We have suggested that this very successful demonstration of the Royal Family as 'a family which works', accomplished by emphasising generational ties over couple relationships, could have lasting significance. We mean this in two senses. First, it may come to be seen as a decisive moment when the image of the Royal Family took on a different public focus and thereby boosted its own standing. If it can succeed in continuing to place the emphasis on kinship rather than marriage as the core meaning of 'family' in 'Royal Family', then there is a much greater chance of stability in the image. It will of course be under pressure from a media which is bound to be much more interested in coupling than in parenting and grandparenting, but there may well have been a decisive step towards the creation of a broader repertoire of images of Royal Family which provide the basis for a more stable public presentation.

The second sense in which these events may have lasting significance concerns the congruence between the change in the meaning of 'family' in 'Royal Family' and the family experiences of the majority of citizens. In a sense the argument being presented here is part of a more general one which maintains that, in the contemporary British context, family practices are as much to do with inter- generational ties as they are to do with parent-child or couple relationships. This theme may sometimes get lost when the analytical emphasis is on co-habitation and divorce or on "pure- relationships". But these very features of relationships in late modern society serve, in lived experience, to emphasise kinship, generations, and relationships within the family of origin. These are the relationships which endure over time, and they provide the backdrop against which other, less durable, relationships are made and re-made.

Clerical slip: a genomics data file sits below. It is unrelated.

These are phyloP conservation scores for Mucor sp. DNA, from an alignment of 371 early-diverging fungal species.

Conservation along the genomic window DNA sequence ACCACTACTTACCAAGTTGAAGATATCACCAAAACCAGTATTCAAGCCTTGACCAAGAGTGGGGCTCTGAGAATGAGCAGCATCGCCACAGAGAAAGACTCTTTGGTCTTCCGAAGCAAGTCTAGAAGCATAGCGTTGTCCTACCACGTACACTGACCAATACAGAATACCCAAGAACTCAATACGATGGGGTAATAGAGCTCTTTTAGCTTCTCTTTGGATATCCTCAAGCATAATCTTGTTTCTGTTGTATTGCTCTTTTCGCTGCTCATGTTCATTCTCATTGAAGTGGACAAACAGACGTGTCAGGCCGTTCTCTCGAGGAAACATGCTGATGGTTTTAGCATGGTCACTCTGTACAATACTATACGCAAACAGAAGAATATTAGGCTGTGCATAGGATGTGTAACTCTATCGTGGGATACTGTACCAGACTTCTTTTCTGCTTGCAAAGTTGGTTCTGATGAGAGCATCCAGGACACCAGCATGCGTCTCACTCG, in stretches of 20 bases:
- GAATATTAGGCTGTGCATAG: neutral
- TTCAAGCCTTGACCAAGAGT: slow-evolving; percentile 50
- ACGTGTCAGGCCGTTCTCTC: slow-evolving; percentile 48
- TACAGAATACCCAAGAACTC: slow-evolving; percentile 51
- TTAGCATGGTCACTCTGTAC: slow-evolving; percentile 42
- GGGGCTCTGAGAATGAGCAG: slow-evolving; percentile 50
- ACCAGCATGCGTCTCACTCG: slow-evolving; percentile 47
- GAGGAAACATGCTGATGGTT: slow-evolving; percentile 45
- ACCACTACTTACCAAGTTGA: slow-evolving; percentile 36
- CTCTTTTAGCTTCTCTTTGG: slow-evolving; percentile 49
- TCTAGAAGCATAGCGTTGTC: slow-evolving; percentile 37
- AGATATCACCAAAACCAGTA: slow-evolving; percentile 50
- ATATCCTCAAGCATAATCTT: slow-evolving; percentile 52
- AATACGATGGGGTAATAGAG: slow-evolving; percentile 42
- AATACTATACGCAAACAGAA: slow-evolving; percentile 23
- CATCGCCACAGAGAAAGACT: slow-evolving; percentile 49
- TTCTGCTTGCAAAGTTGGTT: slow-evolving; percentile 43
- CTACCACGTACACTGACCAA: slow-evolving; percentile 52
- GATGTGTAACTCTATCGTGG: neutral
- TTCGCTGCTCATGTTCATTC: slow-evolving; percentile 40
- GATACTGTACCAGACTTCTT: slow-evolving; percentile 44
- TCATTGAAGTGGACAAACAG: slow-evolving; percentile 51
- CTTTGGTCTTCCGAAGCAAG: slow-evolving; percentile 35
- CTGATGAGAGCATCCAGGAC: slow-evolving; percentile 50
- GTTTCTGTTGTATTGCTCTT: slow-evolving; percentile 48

The Queen Mother's funeral may therefore turn out to be an occasion on which the Royal Family provided a symbolic demonstration of the power and significance of those family practices which encapsulate continuity over the life course, rather than those which are subject to change. This represents a twist in the story about the Queen Mother's historic contribution to the establishment of the twentieth century version of the Royal Family, a story which usually emphasises her past determination to establish the image of the normal, happy nuclear family household at the heart of this family, following the image of deviance and dissoluteness which surrounding the abdication of Edward VIII.

She did indeed establish such an image very powerfully during her time as Queen, and appears to have supported its continuation during her daughter's reign. However in the end, that image of the Royal Family as a happy nuclear family household could not be contained as the family expanded, and as in adult life the children experienced precisely the same pressures on relationships as other citizens. In the end, it was her funeral that provided the occasion for the focus of the Royal Family to be re-defined. To that extent, her lasting contribution to the definition of the Royal Family may have been in a role more analogous to the working class Mum in Bethnal Green of the 1950s (a time and place with which she was closely identified), who is the pivotal point around which a kin group defines its identity.